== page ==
No military solutions for U.S.-North Korea stand-off
Reckless, juvenile threats from President Donald Trump toward North Korea have escalated the acrimonious relationship between the two nations and undermined attempts, even within his own administration, at securing a diplomatic solution to the crisis.
“North Korea best not make any more threats to the United States. They will be met with fire, fury, and, frankly, power, the likes of which the world has never seen.” – Donald Trump
“Military solutions are now fully in place, locked and loaded, should North Korea act unwisely. Hopefully Kim Jong Un will find another path!” – Donald Trump
The bellicose rhetoric coming from the U.S. does nothing but reinforce the fears of the North Korean regime, which has developed its nuclear program as a means of defence against what it perceives as American aggression. Even White House chief strategist Steve Bannon has contradicted Trump’s bluster by categorically rejecting the possibility of a military solution to North Korea’s nuclear threats.
It is vital that Canada work alongside its international partners to encourage constructive negotiations between the two nations. In a recent statement, former U.S. President Jimmy Carter made a thoughtful and balanced series of recommendations based on his experiences in Pyongyang:
“In addition to restraining the warlike rhetoric, our leaders need to encourage talks between North Korea and other countries, especially China and Russia… All parties must assure North Koreans that we will forgo any military action against them if North Korea remains peaceful… When this confrontational crisis is ended, the United States should be prepared to consummate a permanent treaty to replace the ceasefire of 1953.” – Jimmy Carter
Canada has an important role to play in facilitating discussion and promoting restraint. To that end, Canadian diplomats have reportedly begun preliminary discussions with North Korean officials. Meanwhile, Foreign Affairs Minister Chrystia Freeland has commented on the situation, maintaining that Canada should seek multilateral diplomacy while also decrying North Korean nuclear development and, unfortunately, side-stepping the issue of U.S. culpability.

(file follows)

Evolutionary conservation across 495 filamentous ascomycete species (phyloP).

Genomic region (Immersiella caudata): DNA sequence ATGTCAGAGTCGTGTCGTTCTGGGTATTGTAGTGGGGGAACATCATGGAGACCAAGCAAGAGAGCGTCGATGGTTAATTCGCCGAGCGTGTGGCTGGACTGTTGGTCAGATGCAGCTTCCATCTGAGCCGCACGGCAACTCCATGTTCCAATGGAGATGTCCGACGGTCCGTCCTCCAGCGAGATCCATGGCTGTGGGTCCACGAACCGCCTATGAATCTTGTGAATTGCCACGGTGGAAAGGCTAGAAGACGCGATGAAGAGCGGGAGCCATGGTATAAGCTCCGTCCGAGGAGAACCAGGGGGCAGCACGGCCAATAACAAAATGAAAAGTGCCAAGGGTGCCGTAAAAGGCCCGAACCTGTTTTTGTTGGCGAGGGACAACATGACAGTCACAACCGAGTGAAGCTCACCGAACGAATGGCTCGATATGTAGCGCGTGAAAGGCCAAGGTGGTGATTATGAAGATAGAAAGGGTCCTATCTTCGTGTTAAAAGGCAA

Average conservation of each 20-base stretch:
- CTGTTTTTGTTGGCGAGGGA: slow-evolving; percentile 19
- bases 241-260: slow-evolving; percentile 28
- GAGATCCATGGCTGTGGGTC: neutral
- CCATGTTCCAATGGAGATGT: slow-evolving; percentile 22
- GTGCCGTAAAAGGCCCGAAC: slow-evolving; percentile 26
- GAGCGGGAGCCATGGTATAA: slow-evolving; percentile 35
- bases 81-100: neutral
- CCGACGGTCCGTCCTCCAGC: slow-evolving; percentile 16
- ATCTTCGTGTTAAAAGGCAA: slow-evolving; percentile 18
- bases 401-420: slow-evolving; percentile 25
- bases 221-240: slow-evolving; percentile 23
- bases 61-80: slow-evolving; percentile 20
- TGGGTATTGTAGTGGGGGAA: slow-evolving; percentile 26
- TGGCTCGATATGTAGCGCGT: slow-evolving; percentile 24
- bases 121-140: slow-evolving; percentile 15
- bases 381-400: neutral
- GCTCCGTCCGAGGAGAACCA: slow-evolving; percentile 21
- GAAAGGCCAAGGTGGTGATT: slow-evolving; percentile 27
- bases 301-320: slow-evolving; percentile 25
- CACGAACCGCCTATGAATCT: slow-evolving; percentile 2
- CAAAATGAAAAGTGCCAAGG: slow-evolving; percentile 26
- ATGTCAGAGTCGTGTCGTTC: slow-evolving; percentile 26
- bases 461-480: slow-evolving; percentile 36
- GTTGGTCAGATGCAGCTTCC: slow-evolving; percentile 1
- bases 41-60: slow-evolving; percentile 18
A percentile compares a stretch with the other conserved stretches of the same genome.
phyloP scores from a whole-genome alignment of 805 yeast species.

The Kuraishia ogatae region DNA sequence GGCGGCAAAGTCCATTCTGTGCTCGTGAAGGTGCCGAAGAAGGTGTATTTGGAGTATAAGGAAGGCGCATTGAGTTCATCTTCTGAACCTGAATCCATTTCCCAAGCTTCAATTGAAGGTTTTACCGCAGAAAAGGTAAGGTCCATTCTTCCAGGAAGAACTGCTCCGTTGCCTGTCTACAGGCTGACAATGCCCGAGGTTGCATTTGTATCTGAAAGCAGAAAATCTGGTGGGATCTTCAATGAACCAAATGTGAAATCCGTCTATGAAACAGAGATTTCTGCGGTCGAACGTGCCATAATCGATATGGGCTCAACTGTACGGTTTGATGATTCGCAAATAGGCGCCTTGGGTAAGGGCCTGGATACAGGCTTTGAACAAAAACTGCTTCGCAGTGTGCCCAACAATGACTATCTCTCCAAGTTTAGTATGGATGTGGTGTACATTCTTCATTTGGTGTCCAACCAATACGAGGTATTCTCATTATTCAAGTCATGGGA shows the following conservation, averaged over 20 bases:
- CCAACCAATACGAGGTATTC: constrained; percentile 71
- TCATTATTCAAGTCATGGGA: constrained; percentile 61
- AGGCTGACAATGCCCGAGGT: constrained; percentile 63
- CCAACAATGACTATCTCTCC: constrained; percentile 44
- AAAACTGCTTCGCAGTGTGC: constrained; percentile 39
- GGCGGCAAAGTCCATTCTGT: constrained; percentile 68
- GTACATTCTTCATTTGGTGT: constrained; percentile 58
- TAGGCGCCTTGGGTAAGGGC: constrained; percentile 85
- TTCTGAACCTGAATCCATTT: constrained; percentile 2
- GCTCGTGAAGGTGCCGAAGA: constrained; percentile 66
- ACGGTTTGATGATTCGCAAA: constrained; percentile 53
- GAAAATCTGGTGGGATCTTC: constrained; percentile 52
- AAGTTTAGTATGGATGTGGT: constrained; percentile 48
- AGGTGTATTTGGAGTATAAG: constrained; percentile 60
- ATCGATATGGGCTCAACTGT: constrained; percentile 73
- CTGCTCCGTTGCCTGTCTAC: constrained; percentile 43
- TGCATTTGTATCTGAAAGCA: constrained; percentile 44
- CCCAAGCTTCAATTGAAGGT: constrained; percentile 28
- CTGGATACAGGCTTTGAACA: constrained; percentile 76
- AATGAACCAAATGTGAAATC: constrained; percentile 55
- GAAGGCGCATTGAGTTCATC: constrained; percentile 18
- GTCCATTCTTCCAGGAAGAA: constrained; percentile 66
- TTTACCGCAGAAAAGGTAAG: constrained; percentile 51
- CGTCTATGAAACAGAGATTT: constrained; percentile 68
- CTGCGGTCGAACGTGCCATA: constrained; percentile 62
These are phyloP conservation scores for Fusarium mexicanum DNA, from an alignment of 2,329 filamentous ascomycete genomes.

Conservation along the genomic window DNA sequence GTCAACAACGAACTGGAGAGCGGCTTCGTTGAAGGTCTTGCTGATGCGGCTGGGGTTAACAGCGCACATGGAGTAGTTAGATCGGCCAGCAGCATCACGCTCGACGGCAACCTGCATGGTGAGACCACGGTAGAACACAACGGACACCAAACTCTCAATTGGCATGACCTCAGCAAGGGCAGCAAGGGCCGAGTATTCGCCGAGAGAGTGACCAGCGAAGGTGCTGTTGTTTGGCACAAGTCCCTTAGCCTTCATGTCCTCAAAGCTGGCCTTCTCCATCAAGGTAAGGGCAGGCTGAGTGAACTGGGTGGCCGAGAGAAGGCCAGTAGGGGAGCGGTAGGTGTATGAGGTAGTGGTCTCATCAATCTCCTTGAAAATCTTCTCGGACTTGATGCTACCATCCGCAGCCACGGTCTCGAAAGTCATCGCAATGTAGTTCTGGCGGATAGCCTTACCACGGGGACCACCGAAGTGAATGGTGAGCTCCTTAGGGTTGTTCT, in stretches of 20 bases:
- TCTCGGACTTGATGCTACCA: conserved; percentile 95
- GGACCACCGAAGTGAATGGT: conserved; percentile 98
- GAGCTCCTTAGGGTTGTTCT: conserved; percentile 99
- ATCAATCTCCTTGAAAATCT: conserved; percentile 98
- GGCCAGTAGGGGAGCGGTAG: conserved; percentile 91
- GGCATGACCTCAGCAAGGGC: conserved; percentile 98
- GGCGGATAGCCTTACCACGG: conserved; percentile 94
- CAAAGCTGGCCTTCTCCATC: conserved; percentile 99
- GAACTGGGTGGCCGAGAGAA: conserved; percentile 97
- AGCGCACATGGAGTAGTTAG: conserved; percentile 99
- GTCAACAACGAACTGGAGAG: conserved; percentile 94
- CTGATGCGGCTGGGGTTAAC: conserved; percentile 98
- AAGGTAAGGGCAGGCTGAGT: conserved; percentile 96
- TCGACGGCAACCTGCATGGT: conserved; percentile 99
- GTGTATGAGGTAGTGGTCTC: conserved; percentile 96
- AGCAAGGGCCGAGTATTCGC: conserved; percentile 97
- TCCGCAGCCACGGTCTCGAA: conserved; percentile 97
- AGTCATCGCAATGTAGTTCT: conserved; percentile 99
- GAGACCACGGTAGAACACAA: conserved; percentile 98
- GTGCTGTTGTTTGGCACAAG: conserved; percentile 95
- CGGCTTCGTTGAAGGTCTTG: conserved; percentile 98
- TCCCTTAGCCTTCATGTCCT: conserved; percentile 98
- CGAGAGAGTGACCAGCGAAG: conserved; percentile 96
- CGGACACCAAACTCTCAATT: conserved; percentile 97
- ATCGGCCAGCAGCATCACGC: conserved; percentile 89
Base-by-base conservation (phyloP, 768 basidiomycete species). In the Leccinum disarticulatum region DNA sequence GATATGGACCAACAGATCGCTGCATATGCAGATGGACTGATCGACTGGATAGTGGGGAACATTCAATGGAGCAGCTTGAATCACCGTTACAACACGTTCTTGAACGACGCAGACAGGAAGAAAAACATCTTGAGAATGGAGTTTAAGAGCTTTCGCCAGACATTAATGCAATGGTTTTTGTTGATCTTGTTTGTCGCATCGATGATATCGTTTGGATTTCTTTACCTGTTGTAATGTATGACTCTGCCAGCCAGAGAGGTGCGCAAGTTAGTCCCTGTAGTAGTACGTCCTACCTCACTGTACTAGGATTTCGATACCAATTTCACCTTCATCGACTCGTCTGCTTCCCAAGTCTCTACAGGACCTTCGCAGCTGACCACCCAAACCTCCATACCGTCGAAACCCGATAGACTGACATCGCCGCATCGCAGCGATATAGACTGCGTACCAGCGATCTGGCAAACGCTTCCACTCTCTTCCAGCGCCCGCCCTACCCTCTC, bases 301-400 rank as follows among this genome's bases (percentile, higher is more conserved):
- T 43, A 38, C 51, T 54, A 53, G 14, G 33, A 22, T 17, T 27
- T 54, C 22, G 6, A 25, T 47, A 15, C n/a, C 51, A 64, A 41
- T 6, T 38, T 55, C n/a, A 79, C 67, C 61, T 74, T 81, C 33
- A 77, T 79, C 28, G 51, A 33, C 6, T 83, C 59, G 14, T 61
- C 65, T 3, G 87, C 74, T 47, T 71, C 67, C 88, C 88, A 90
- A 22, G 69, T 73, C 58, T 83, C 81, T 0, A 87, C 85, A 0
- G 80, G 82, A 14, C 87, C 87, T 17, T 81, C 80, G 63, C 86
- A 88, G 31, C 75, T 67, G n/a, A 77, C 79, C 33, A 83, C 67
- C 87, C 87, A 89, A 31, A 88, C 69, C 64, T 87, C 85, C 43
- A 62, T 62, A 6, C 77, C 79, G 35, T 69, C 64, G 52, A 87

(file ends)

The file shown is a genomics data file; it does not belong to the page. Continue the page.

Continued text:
“It is of absolutely pressing concern for Canada and we are very involved working with our international partners to seek a resolution, a de-escalation, to really get North Korea to understand it must get off of this path.” – Chrystia Freeland
It serves no one’s interest to overhype the threat posed by North Korea.
“The Kim regime is ruthless and brutal, but it is not reckless. Nor is it suicidal. Instead, its priorities and nuclear arsenal are designed to preserve the ‘divine’ Kim Dynasty and North Korean sovereignty.” – Dr. Joseph Gerson
Despite the challenges, there is a credible and progressive path forward in North Korea–U.S. relations, if cooler heads can prevail. Joseph Gerson puts it thusly:
“There is no military solution to the dangers posed by North Korea’s nuclear weapons program. We need to do all that we can to bring reason to bear with Common Security diplomacy that can bring these two nuclear powers back from the brink … the Common Security approach seeks a near-term freeze in North Korea’s nuclear and missile arsenals in exchange for halting threatening U.S.-South Korean military exercises and finally ending the Korean War by replacing the Armistice Agreement with a Peace Agreement. Negotiations for denuclearization of the Korean Peninsula could then be pursued on the basis of improved relations and increased trust.”
And lest we forget, Scott Taylor reminds us in a recent (paywalled) article in the Hill Times (“Scariest part of U.S. – North Korea showdown isn’t Kim Jong-un,” 16 August 2017):
“… the only nation to have ever actually used a nuclear bomb against humans is the United States.”
For those interested in delving further into the history and motivations of the secretive North Korean regime as well as some possible ways forward, see the insightful paper prepared by former Canadian Ambassador for Disarmament Marius Grinius (North Korea: A New Great Game, Canadian Global Affairs Institute, August 2017).
Photo credit of North Korean Demilitarized Zone: Wikimedia Commons